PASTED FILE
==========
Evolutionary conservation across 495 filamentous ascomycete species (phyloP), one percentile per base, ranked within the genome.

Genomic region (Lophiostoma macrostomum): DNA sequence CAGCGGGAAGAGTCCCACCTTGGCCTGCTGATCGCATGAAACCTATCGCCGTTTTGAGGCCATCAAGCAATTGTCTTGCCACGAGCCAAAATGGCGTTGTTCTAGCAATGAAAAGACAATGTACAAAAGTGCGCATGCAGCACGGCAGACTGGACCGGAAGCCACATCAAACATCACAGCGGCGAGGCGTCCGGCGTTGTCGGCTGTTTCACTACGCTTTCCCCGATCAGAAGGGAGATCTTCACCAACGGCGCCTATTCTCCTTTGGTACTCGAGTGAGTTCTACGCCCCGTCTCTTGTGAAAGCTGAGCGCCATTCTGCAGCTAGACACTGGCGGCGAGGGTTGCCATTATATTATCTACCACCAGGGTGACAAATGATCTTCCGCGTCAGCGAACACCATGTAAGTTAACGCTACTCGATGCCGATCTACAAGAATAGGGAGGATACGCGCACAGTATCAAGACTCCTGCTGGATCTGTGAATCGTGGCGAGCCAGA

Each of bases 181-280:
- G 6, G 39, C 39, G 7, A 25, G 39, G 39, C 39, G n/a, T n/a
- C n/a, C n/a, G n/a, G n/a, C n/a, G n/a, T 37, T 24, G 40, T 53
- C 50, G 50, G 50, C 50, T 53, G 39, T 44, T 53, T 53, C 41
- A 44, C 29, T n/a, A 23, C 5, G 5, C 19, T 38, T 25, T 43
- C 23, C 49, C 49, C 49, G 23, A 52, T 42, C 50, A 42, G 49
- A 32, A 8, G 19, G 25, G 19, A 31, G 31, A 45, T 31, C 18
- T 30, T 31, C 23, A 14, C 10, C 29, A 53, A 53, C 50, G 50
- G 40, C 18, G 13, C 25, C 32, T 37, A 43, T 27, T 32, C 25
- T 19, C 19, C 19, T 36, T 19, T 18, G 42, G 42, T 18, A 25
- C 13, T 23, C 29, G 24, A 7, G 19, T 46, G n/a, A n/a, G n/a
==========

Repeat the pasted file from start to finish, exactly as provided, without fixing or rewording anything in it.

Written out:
Evolutionary conservation across 495 filamentous ascomycete species (phyloP), one percentile per base, ranked within the genome.

Genomic region (Lophiostoma macrostomum): DNA sequence CAGCGGGAAGAGTCCCACCTTGGCCTGCTGATCGCATGAAACCTATCGCCGTTTTGAGGCCATCAAGCAATTGTCTTGCCACGAGCCAAAATGGCGTTGTTCTAGCAATGAAAAGACAATGTACAAAAGTGCGCATGCAGCACGGCAGACTGGACCGGAAGCCACATCAAACATCACAGCGGCGAGGCGTCCGGCGTTGTCGGCTGTTTCACTACGCTTTCCCCGATCAGAAGGGAGATCTTCACCAACGGCGCCTATTCTCCTTTGGTACTCGAGTGAGTTCTACGCCCCGTCTCTTGTGAAAGCTGAGCGCCATTCTGCAGCTAGACACTGGCGGCGAGGGTTGCCATTATATTATCTACCACCAGGGTGACAAATGATCTTCCGCGTCAGCGAACACCATGTAAGTTAACGCTACTCGATGCCGATCTACAAGAATAGGGAGGATACGCGCACAGTATCAAGACTCCTGCTGGATCTGTGAATCGTGGCGAGCCAGA

Each of bases 181-280:
- G 6, G 39, C 39, G 7, A 25, G 39, G 39, C 39, G n/a, T n/a
- C n/a, C n/a, G n/a, G n/a, C n/a, G n/a, T 37, T 24, G 40, T 53
- C 50, G 50, G 50, C 50, T 53, G 39, T 44, T 53, T 53, C 41
- A 44, C 29, T n/a, A 23, C 5, G 5, C 19, T 38, T 25, T 43
- C 23, C 49, C 49, C 49, G 23, A 52, T 42, C 50, A 42, G 49
- A 32, A 8, G 19, G 25, G 19, A 31, G 31, A 45, T 31, C 18
- T 30, T 31, C 23, A 14, C 10, C 29, A 53, A 53, C 50, G 50
- G 40, C 18, G 13, C 25, C 32, T 37, A 43, T 27, T 32, C 25
- T 19, C 19, C 19, T 36, T 19, T 18, G 42, G 42, T 18, A 25
- C 13, T 23, C 29, G 24, A 7, G 19, T 46, G n/a, A n/a, G n/a